Mirror, Mirror on the wall

On Autoportrait in times of digital photography

„Mirror, Mirror on the wall,\ who is the fairest of them all?“ – this little saying from the fairytale „Snow White“, originally edited by the famous brothers Grimm, has some of the ambiguities of the relation between self and its picture seen in a mirror (or a Photo), already in it, although it is quite an exaggaration. It is a rather sad, one could even say: devastating attempt of reassurance to speak to a mirror like that. In some ways, and I will point out why, we all are trapped in that strange relation of reassurance when it comes to looking into a mirror.

Physically the mirror reflects light and through the reflection from our body, skin and clothes an image is created in our eyes, or our mind rather. Psychological we do not see us as we „really“ look, but rather in a mildly idealized form of appearance, that tries to match the image of self, as everybody has it from him- or herself (even though it is continually changing in the one or other direction, depending on the state of emotions one is in and so on) and the „true“ reflection in the mirror. Brutally one could say: we see ourselfs as the ideal we have of ourselfs. Naturally there are disorders, especially concerning rather psychological illnesses like Anorexia, where the image of the self is continually seen in a sometimes very heavily deformed way. Nonetheless the gaze into the mirror is one of the central aspects of reassurrance that one is oneself – imagine the horror of looking into one and seeing someone else, a popular motive in literature and fiction in general.

The „autoportrait“ provided by the mirror can differ much from the portrait you take with a camera. The light is captured in a comparable way but the image resulting is not interferred with by the image of self, that is existing in everybody. That is why one might sometimes wonder – is that me? – looking at a photograph taken of oneself shot by either oneself or somebody else (surely you recognize yourself being that person on the photo, but at the same time there is a gap, a hiatus between the photo and the image of self you have from yourself, that makes you feel uncomfortable).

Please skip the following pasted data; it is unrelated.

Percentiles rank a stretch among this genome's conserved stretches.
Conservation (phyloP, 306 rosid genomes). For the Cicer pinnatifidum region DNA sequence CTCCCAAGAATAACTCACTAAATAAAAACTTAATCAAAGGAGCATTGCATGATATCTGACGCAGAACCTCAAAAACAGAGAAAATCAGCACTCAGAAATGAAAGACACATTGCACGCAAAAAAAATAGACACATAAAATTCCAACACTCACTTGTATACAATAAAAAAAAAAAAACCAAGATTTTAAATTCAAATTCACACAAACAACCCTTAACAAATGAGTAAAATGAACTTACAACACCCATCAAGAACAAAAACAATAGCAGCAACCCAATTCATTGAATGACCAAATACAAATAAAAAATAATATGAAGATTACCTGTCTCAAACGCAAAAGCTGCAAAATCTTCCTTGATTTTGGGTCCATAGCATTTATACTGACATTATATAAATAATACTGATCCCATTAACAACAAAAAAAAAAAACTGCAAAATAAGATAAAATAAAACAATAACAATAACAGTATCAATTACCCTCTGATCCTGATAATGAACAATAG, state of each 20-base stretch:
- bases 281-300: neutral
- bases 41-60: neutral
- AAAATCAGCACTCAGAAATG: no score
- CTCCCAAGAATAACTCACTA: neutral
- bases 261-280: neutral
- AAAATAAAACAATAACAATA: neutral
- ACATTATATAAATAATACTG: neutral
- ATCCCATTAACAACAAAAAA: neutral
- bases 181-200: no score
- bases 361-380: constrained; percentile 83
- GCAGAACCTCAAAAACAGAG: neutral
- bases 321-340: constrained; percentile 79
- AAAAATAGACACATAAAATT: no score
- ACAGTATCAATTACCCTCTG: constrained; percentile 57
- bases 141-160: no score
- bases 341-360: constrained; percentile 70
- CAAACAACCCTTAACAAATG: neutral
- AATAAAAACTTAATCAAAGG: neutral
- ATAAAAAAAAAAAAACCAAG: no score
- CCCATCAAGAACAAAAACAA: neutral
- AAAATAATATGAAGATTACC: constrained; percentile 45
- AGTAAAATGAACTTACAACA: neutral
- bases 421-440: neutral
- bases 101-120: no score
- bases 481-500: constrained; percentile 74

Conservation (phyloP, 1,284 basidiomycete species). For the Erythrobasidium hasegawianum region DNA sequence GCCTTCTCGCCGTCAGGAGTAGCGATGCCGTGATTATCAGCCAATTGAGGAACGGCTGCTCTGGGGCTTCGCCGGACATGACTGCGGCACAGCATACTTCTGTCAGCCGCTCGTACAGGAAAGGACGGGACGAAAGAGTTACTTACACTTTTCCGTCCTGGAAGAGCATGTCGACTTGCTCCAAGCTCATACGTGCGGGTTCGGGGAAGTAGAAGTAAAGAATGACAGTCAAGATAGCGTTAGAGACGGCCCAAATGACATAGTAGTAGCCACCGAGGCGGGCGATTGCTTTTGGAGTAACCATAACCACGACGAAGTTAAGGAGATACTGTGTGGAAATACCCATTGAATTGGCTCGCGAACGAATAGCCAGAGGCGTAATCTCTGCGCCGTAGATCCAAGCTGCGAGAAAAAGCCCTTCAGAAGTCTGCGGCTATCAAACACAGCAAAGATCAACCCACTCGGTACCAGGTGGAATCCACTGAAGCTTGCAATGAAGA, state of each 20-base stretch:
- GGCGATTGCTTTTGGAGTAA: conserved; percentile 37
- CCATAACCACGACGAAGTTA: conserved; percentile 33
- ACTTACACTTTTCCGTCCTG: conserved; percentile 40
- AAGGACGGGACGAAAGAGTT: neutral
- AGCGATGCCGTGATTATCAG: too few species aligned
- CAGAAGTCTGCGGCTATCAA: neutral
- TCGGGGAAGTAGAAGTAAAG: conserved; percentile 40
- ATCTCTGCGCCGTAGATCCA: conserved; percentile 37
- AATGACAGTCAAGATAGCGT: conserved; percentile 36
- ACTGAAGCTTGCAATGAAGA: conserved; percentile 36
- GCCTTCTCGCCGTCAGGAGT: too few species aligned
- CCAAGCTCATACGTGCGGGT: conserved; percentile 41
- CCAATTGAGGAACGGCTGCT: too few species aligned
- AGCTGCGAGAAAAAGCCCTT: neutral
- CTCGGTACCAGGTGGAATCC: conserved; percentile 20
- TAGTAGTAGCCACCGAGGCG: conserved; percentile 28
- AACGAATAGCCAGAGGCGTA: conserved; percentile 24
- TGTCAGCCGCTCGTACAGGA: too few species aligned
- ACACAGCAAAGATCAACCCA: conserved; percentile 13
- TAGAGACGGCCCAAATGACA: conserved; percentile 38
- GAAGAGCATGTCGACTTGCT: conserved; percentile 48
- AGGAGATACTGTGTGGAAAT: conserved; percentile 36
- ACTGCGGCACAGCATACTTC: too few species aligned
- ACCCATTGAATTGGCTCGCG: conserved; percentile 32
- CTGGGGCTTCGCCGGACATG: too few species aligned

This is me for instance, some years ago on vacation in Breslau (or Wroclaw):


Truly I am quite definitely not the fairest in all the land (and do not see myself as being that), but the photo does attempt to capture something more than my physical appearance (although it is not a very good photo). What one sees besides of the flash in the mirror and the rather eccentric, pink plastic frame of the mirror (which actually motivated me to take a „mirror-shot“), is a bearded guy with a hat, photographing himself into the mirror. One might also be thinking that this is in a rather cheap hotelroom or something of that sort – the mirror does not fit the image of the person, it is not likely to be his. One might also notice the rather „analog“ attempt of taking a self-shot. Thus this person does not posses a digital camera or something like that or he is not used to its use or to taking photos from himself. The beard going with the hat one would interprete probably as being attributes to this person, seeing himself possibly as a musician or artist of some sort, at least in his manner of presenting himself as is, even if he does something else completely.

The picture of me, this „bad photo“ is one of the many self- or mirror shots we face today. The massive inflation of autoportraits became possible through the device of digital photography. Usually most of those are mirror shots – a gamble with the reflection of oneself in the mirror, reflected into the lens of a camera (or an iphone).  Not only popular with teenage girls, these „mirror shots“ tend to not show one as oneself as brutal as possible, but rather to capture the image of self produced by the mind in just that moment for the purpose of sharing it in the form of „I am the moment“ in social networks or to reassure to oneself and the world in a long-lasting medium the individuality of oneself in a defined moment in time, which can be regarded as one of the keys to post-modernist self constructrion.